Dundas Subway Station

Concept: 3 out of 5
Execution: 3 out of 5
Yeah, but: It needs an expansion.

The Long Version: Dundas subway station is one of the classics. It feeds the Toronto Eaton Centre, Ryerson University (nee Polytechnic Institute), and an extremely popular stretch of Yonge street. It's part of the original subway line, and has been in use for 55 years. It's unusual, if not unique, in that it's not possible to switch train platforms without leaving the fare-paid area. However, should you find yourself on the wrong platform, grab a transfer from the nearby machines before you switch sides, and explain nicely to the collector and they'll (probably) let you in. Both of the surface routes - the popular 505 Dundas Streetcar and the wallflower 97 Yonge bus - need a transfer from from somewhere else, so get one before you get there.

Of course, the whole point of a subway station is to get somewhere else, and that's something that Dundas Station takes very seriously. There are six different ways to get out of the station. One to the southeast corner, opening into Dundas Square - the photo at the top. There's another exit to the new Toronto Life Square building. There are two exits to the Toronto Eaton Centre, one from the platform level and one from the underpass. Another exit leads to the Atrium On Bay on the north-west corner, and there's a street level exit on that corner as well.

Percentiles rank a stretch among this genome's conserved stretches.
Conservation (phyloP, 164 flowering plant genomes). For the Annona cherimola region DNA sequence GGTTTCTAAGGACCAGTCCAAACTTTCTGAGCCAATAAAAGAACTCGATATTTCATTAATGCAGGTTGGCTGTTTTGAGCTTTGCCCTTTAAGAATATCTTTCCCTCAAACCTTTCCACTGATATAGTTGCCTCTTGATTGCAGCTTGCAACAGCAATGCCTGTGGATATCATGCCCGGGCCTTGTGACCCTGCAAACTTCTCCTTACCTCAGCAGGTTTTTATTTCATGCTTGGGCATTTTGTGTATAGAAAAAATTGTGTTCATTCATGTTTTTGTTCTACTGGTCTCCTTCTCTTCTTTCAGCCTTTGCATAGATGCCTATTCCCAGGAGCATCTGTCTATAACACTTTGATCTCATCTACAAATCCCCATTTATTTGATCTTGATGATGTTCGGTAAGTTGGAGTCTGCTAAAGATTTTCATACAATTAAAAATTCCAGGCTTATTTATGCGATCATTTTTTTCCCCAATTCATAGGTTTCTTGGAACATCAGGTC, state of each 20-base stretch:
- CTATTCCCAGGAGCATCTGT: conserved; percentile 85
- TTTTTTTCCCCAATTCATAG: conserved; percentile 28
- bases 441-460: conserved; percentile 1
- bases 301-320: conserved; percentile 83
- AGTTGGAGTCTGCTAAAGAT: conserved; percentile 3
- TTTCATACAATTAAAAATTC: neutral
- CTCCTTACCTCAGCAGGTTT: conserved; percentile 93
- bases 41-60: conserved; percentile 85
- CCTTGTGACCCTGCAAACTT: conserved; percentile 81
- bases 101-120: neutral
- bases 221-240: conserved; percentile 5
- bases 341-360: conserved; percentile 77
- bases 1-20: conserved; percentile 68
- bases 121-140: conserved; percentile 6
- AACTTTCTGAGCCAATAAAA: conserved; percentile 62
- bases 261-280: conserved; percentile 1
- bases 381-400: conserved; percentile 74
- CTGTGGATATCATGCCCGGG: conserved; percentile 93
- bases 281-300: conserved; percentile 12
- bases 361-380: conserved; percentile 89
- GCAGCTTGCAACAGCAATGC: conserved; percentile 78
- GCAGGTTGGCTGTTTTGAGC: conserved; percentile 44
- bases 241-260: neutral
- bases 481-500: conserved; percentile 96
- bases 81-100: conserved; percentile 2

But the array of options isn't always a blessing. It makes the station extremely confusing for the uninitiated, and makes for different streams of people trying to get to different places when the trains let their passengers out. The station simply isn't big enough to handle the rush-hour crowds, and rush-hour seems to take up half the day. Unfortunately this is a common problem for the subway system, and there's no cheap or easy way out of it. A second exit at the North end of the platform, emerging somewhere around Edward or Gould streets, might relieve some of the pressure but it isn't where most people want to go. It would make my commute easier, but that's about it.

Dundas station was the first to introduce the next-train arrival information display. It's an interesting idea, but if you can see it, you're already stuck waiting for the next train and there's no way it's going to arrive any faster. If this was shown outside if the fare-paid area, then maybe it would provide some options. Perhaps next time.

By a quirk of geography, I almost always arrive and depart from the Southbound platform. The few times that I go north I usually cross the street on the surface instead of taking the underpass. If it rains, I'll go in through the Atrium entrance instead of the narrow street-entrance stairs. Lots of options. All told it's a fun subway station to use - as long as it's not rush hour.


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